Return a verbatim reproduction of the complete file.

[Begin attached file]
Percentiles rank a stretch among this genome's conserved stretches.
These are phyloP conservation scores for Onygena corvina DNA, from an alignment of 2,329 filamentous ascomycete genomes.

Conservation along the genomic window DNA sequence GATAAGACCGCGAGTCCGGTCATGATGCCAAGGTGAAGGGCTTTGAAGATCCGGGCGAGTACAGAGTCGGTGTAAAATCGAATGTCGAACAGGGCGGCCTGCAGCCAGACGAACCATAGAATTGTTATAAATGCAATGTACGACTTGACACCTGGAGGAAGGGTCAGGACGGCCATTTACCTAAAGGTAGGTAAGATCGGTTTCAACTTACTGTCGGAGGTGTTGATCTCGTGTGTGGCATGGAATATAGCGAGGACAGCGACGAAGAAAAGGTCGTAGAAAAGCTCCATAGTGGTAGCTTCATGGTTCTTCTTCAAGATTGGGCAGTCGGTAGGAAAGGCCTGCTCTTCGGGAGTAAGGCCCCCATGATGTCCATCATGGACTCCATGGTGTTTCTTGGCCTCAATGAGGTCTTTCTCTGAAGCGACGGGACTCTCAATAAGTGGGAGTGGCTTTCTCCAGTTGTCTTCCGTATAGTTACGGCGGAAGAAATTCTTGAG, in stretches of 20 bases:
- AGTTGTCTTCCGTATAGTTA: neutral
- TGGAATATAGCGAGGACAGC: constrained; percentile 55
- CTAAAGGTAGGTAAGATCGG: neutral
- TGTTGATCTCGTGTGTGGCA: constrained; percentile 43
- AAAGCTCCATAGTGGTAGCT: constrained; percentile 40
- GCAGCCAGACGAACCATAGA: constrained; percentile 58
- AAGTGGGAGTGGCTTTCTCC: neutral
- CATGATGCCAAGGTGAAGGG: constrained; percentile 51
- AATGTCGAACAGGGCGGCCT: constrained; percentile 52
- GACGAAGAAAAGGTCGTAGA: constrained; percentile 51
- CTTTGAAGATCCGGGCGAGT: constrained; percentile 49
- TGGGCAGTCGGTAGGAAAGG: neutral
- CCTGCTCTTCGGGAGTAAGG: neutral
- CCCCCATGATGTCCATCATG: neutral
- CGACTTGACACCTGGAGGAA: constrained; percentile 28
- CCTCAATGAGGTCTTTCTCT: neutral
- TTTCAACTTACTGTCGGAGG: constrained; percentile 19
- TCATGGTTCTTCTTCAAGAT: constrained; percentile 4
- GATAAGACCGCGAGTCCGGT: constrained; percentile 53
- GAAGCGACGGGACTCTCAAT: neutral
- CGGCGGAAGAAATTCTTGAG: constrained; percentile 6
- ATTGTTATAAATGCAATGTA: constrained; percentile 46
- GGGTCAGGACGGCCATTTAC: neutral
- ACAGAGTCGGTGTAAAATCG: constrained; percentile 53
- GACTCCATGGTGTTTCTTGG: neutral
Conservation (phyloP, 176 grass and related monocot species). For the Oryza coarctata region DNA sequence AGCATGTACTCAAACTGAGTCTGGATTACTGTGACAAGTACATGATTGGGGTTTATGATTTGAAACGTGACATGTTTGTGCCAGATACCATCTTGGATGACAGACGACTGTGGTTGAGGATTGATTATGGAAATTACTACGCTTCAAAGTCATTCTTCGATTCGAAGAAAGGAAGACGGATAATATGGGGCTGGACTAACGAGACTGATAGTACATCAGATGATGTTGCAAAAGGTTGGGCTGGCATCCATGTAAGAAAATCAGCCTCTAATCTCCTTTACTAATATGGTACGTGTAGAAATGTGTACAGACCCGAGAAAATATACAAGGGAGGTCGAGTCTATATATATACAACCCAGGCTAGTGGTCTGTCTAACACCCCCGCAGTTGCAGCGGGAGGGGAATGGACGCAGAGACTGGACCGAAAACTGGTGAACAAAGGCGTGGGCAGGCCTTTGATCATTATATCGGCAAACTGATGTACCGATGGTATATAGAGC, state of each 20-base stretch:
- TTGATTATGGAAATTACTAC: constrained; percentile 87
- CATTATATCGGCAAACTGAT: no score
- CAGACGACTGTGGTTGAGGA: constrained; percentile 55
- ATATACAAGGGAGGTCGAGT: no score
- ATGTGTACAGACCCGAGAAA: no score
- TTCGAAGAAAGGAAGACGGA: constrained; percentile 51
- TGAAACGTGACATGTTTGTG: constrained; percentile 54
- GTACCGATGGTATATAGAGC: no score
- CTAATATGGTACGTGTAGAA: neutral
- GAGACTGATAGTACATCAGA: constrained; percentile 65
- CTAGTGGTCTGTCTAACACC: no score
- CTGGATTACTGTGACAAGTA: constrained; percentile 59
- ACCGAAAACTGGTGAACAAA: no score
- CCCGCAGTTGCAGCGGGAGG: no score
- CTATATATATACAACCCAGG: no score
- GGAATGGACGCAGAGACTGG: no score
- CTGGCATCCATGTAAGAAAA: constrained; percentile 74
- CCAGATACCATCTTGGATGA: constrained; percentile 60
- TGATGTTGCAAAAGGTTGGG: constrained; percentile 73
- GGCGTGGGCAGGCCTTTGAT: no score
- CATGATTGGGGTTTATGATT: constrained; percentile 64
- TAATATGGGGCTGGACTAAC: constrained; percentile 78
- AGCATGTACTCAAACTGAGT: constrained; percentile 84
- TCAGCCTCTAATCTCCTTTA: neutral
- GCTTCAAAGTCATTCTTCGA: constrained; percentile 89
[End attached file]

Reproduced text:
Percentiles rank a stretch among this genome's conserved stretches.
These are phyloP conservation scores for Onygena corvina DNA, from an alignment of 2,329 filamentous ascomycete genomes.

Conservation along the genomic window DNA sequence GATAAGACCGCGAGTCCGGTCATGATGCCAAGGTGAAGGGCTTTGAAGATCCGGGCGAGTACAGAGTCGGTGTAAAATCGAATGTCGAACAGGGCGGCCTGCAGCCAGACGAACCATAGAATTGTTATAAATGCAATGTACGACTTGACACCTGGAGGAAGGGTCAGGACGGCCATTTACCTAAAGGTAGGTAAGATCGGTTTCAACTTACTGTCGGAGGTGTTGATCTCGTGTGTGGCATGGAATATAGCGAGGACAGCGACGAAGAAAAGGTCGTAGAAAAGCTCCATAGTGGTAGCTTCATGGTTCTTCTTCAAGATTGGGCAGTCGGTAGGAAAGGCCTGCTCTTCGGGAGTAAGGCCCCCATGATGTCCATCATGGACTCCATGGTGTTTCTTGGCCTCAATGAGGTCTTTCTCTGAAGCGACGGGACTCTCAATAAGTGGGAGTGGCTTTCTCCAGTTGTCTTCCGTATAGTTACGGCGGAAGAAATTCTTGAG, in stretches of 20 bases:
- AGTTGTCTTCCGTATAGTTA: neutral
- TGGAATATAGCGAGGACAGC: constrained; percentile 55
- CTAAAGGTAGGTAAGATCGG: neutral
- TGTTGATCTCGTGTGTGGCA: constrained; percentile 43
- AAAGCTCCATAGTGGTAGCT: constrained; percentile 40
- GCAGCCAGACGAACCATAGA: constrained; percentile 58
- AAGTGGGAGTGGCTTTCTCC: neutral
- CATGATGCCAAGGTGAAGGG: constrained; percentile 51
- AATGTCGAACAGGGCGGCCT: constrained; percentile 52
- GACGAAGAAAAGGTCGTAGA: constrained; percentile 51
- CTTTGAAGATCCGGGCGAGT: constrained; percentile 49
- TGGGCAGTCGGTAGGAAAGG: neutral
- CCTGCTCTTCGGGAGTAAGG: neutral
- CCCCCATGATGTCCATCATG: neutral
- CGACTTGACACCTGGAGGAA: constrained; percentile 28
- CCTCAATGAGGTCTTTCTCT: neutral
- TTTCAACTTACTGTCGGAGG: constrained; percentile 19
- TCATGGTTCTTCTTCAAGAT: constrained; percentile 4
- GATAAGACCGCGAGTCCGGT: constrained; percentile 53
- GAAGCGACGGGACTCTCAAT: neutral
- CGGCGGAAGAAATTCTTGAG: constrained; percentile 6
- ATTGTTATAAATGCAATGTA: constrained; percentile 46
- GGGTCAGGACGGCCATTTAC: neutral
- ACAGAGTCGGTGTAAAATCG: constrained; percentile 53
- GACTCCATGGTGTTTCTTGG: neutral
Conservation (phyloP, 176 grass and related monocot species). For the Oryza coarctata region DNA sequence AGCATGTACTCAAACTGAGTCTGGATTACTGTGACAAGTACATGATTGGGGTTTATGATTTGAAACGTGACATGTTTGTGCCAGATACCATCTTGGATGACAGACGACTGTGGTTGAGGATTGATTATGGAAATTACTACGCTTCAAAGTCATTCTTCGATTCGAAGAAAGGAAGACGGATAATATGGGGCTGGACTAACGAGACTGATAGTACATCAGATGATGTTGCAAAAGGTTGGGCTGGCATCCATGTAAGAAAATCAGCCTCTAATCTCCTTTACTAATATGGTACGTGTAGAAATGTGTACAGACCCGAGAAAATATACAAGGGAGGTCGAGTCTATATATATACAACCCAGGCTAGTGGTCTGTCTAACACCCCCGCAGTTGCAGCGGGAGGGGAATGGACGCAGAGACTGGACCGAAAACTGGTGAACAAAGGCGTGGGCAGGCCTTTGATCATTATATCGGCAAACTGATGTACCGATGGTATATAGAGC, state of each 20-base stretch:
- TTGATTATGGAAATTACTAC: constrained; percentile 87
- CATTATATCGGCAAACTGAT: no score
- CAGACGACTGTGGTTGAGGA: constrained; percentile 55
- ATATACAAGGGAGGTCGAGT: no score
- ATGTGTACAGACCCGAGAAA: no score
- TTCGAAGAAAGGAAGACGGA: constrained; percentile 51
- TGAAACGTGACATGTTTGTG: constrained; percentile 54
- GTACCGATGGTATATAGAGC: no score
- CTAATATGGTACGTGTAGAA: neutral
- GAGACTGATAGTACATCAGA: constrained; percentile 65
- CTAGTGGTCTGTCTAACACC: no score
- CTGGATTACTGTGACAAGTA: constrained; percentile 59
- ACCGAAAACTGGTGAACAAA: no score
- CCCGCAGTTGCAGCGGGAGG: no score
- CTATATATATACAACCCAGG: no score
- GGAATGGACGCAGAGACTGG: no score
- CTGGCATCCATGTAAGAAAA: constrained; percentile 74
- CCAGATACCATCTTGGATGA: constrained; percentile 60
- TGATGTTGCAAAAGGTTGGG: constrained; percentile 73
- GGCGTGGGCAGGCCTTTGAT: no score
- CATGATTGGGGTTTATGATT: constrained; percentile 64
- TAATATGGGGCTGGACTAAC: constrained; percentile 78
- AGCATGTACTCAAACTGAGT: constrained; percentile 84
- TCAGCCTCTAATCTCCTTTA: neutral
- GCTTCAAAGTCATTCTTCGA: constrained; percentile 89